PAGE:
Long-Term Impact of Efavirenz on Neuropsychological Performance and Symptoms in HIV-Infected Individuals (ACTG 5097s)

Washington University School of Medicine, St. Louis, MO 63110, USA.
HIV Clinical Trials (Impact Factor: 2.63). 11/2009; 10(6):343-55. DOI: 10.1310/hct1006-343
Source: PubMed


Efavirenz (EFV) is an antiretroviral (ARV) drug associated with neuropsychological effects. Limited data describing the long-term impact of EFV-based regimens on neuropsychological performance over more than 3 years are available.
We enrolled a subset of participants from a large initially EFV placebo-controlled trial of therapies for HIV subjects naïve to ARV treatment (A5095). Clinical follow-up continued for 184 weeks of study. Subjects were assessed with brief neuropsychological testing, a symptom questionnaire of EFV-associated symptoms, the Pittsburgh Sleep Index, Center for Epidemiologic Studies-Depression Scale, and an anxiety rating interview.
Over 184 weeks on EFV, the median NPZ3 score in 86 evaluable patients improved from baseline by +0.5 (p < .01); all components improved, although higher EFV levels were associated with slightly lower responses. Overall symptom scores did not change, while EFV-associated CNS symptoms increased (p = .01). Median change of bad dream sleep scores and anxiety increased from the baseline while global depression score decreased.
In participants who continued EFV-based regimens, neuropsychological performance improvement from baseline was maintained over 3 years. EFV-based treatment was generally well tolerated, but small increases from baseline in EFV-associated symptoms, bad dreams, and anxiety were detected.

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Available from: David B Clifford, Feb 03, 2014
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    • "EFV is primarily metabolised by the CYP2B6 enzyme and to a lesser extent by CYP3A5, CYP3A4, CYP2A6 and CYP1A2 isoforms of the cytochrome P450 system in the liver [20, 21] . The gene coding for CYP2B6 is highly polymorphic and the CYP2B6 c.516G > T SNPs [11,212223242526272829303132 and CYP2B6 c.983 T > C SNPs [23, 25,3334353637 have been reportedly associated with reduced EFV oral clearance resulting in increased plasma EFV concentrations. The single nucleotide variant CYP2B6 c.516 T is linked to a CYP2B6 mRNA splice variant that lacks exons four to six and consequently lower levels of functional CYP2B6 enzyme [24], while the CYP2B6 c.983C variant causes a non-synonymous amino acid change from isoleucine to threonine at position 328 in exon 7 and, thus, reduced CYP2B6 activity [37] . "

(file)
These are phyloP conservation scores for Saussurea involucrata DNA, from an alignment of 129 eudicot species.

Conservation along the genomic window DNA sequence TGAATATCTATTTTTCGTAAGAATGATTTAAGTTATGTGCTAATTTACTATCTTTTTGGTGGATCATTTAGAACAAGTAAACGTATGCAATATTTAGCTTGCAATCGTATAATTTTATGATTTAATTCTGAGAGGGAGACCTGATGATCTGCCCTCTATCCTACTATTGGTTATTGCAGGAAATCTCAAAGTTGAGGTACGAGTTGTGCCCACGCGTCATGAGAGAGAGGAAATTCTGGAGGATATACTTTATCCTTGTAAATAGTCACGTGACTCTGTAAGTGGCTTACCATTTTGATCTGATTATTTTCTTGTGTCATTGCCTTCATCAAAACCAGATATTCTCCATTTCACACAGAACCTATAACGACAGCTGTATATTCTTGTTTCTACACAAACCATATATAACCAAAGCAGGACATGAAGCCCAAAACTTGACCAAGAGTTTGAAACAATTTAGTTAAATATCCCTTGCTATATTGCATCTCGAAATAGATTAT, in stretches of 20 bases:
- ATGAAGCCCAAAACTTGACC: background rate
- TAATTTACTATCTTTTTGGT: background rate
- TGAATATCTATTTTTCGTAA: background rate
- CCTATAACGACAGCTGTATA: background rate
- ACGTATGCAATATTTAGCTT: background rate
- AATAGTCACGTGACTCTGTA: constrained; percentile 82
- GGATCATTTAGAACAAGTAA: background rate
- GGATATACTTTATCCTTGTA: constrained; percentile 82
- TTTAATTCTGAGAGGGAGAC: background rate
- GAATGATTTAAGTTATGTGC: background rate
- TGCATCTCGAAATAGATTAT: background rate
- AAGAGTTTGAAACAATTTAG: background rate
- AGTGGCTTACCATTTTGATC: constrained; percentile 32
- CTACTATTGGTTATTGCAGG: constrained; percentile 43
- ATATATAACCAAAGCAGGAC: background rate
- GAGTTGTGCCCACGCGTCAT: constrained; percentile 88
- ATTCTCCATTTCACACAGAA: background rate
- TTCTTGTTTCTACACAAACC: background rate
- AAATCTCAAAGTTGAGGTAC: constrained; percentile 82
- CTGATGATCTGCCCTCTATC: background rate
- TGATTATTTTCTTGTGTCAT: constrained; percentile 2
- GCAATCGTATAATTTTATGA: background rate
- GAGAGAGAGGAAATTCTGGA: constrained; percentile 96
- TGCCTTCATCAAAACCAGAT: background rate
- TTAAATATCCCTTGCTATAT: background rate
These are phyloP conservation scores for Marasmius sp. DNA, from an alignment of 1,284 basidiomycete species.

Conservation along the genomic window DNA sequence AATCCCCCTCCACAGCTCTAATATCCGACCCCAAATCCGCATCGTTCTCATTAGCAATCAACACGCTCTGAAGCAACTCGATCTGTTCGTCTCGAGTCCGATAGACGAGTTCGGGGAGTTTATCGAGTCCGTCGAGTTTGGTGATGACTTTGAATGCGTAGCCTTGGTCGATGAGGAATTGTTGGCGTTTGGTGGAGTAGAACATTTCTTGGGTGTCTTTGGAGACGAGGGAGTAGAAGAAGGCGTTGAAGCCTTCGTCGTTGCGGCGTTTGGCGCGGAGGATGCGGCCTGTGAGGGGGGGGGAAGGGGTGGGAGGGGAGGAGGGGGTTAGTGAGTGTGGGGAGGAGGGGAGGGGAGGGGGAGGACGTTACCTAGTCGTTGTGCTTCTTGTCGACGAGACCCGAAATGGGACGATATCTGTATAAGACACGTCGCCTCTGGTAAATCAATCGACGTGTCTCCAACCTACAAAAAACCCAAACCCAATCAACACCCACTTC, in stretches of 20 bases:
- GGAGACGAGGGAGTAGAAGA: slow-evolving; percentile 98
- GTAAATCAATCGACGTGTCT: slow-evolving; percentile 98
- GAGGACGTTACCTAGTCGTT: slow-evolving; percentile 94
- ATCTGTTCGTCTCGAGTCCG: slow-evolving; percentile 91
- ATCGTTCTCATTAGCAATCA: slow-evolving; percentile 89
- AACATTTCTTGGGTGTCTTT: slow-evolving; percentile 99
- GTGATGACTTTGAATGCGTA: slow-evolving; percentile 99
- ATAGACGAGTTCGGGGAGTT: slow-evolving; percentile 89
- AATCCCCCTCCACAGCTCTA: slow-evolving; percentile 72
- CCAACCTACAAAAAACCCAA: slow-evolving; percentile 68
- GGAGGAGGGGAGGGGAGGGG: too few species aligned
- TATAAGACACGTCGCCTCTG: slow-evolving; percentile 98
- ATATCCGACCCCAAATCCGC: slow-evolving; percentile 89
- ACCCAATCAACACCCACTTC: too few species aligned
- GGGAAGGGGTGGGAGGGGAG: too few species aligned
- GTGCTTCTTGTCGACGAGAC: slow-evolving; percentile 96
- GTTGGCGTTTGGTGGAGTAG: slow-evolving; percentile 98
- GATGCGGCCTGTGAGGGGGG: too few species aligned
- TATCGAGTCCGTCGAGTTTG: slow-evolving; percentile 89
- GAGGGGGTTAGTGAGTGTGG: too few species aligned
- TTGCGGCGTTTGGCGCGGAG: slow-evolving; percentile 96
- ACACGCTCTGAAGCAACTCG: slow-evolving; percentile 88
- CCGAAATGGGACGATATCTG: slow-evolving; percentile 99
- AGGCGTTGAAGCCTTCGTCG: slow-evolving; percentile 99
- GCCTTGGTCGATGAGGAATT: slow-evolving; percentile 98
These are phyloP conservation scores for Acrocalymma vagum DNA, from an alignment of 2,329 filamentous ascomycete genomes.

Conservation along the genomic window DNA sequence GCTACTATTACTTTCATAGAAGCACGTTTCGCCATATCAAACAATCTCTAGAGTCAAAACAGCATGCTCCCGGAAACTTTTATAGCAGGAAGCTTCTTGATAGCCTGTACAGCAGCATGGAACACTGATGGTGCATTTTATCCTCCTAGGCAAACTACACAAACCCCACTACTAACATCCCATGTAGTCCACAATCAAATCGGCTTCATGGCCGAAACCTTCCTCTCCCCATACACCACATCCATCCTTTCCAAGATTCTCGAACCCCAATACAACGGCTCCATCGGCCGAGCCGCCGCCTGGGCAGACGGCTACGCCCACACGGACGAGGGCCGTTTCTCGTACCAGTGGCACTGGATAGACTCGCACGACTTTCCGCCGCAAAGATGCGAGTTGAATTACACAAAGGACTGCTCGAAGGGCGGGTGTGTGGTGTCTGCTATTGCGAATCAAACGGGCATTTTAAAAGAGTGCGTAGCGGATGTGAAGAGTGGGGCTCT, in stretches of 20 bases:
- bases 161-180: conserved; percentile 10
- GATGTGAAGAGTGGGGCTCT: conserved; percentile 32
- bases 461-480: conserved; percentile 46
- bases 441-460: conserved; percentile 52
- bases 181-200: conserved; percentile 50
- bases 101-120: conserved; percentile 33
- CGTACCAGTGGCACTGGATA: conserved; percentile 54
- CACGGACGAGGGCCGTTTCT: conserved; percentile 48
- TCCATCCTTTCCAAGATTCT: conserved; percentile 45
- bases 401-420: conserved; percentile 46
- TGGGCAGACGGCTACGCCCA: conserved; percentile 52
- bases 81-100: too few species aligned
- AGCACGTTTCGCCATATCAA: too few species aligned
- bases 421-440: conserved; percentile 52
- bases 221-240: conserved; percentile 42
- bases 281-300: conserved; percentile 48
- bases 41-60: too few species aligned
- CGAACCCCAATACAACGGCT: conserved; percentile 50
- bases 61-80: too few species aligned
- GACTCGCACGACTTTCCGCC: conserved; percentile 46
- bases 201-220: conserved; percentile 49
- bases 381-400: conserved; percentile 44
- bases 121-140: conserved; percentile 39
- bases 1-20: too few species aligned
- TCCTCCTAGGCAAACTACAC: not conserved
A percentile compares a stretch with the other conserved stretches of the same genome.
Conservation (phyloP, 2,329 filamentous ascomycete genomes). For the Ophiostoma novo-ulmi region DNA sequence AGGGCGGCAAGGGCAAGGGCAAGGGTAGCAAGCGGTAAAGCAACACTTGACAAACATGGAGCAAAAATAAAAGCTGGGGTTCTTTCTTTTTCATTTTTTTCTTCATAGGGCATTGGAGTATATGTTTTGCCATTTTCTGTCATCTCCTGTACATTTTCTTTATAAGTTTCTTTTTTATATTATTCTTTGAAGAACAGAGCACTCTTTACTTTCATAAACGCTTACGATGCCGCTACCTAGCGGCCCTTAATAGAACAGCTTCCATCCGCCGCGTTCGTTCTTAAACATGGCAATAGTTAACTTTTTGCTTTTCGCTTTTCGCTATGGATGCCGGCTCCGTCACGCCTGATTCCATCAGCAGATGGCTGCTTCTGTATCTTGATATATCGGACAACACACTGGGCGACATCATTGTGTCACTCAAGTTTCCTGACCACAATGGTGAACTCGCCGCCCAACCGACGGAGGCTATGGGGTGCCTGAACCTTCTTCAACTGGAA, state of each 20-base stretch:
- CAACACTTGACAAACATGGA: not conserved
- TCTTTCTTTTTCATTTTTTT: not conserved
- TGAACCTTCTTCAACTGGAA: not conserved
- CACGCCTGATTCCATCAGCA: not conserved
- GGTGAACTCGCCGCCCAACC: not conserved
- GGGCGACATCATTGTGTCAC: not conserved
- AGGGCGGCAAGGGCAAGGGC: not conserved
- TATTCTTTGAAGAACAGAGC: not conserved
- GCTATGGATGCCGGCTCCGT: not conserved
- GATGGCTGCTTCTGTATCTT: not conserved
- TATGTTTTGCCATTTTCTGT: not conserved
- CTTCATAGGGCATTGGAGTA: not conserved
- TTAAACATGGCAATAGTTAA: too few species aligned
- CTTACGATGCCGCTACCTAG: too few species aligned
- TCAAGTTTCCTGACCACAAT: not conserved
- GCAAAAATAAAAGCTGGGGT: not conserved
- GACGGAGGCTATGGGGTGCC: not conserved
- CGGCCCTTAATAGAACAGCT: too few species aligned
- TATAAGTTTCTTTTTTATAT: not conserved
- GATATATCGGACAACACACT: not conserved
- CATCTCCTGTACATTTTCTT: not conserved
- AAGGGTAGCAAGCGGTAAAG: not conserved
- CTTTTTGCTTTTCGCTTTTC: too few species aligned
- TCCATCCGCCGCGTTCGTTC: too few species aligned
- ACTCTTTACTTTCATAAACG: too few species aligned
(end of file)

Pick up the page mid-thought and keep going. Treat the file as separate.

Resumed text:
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    ABSTRACT: Background Efavirenz, widely used as part of antiretroviral drug regimens in the treatment of paediatric human immunodeficiency virus infection, has central nervous system side effects. We describe four children presenting with serious, persistent central nervous system adverse events who were found to have elevated plasma efavirenz concentrations as a result of carrying CYP2B6 single nucleotide polymorphisms, known to play a role in the metabolism of EFV. None of the children had a CYP2B6 wildtype haplotype. We believe this is the first case of cerebellar dysfunction associated with efavirenz use to be described in children. Case presentation Four black African children, between the ages of 4 and 8 years presenting between 1 and 20 months post-efavirenz initiation, are described. Cerebellar dysfunction, generalised seizures and absence seizures were the range of presenting abnormalities. Plasma efavirenz levels ranged from 20-60 mg/L, 5–15 times the upper limit of the suggested reference range. All abnormal central nervous system manifestations abated after efavirenz discontinuation. Conclusion Efavirenz toxicity should always be considered in human immunodeficiency virus-infected children with unexplained central nervous system abnormalities. Our findings further our understanding of the impact of genetic variants on antiretroviral pharmacokinetics in children across various ethnic groups. Screening for potential EFV-toxicity based on the CYP2B6 c.516 SNP alone, may not be adequate.
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    • "Recently, investigators more specifically identified damage to neuronal dendrites by metabolites of efavirenz at concentrations readily detected in CSF of patients receiving efavirenz containing regimens [92]. However, a long-term study of subjects followed for 3 years on efavirenz containing regimens showed stability of neuropsychological testing performance in subjects with normal testing at baseline, suggesting if tolerated, efavirenz does not appear to lead to accumulated neurotoxicity which is clinically detectable [94]. Importantly, the ease of consistently adhering to efavirenz-containing regimens in terms of convenience of dosing must be weighed against potential neurotoxicity in terms of cost-benefit to the CNS. "
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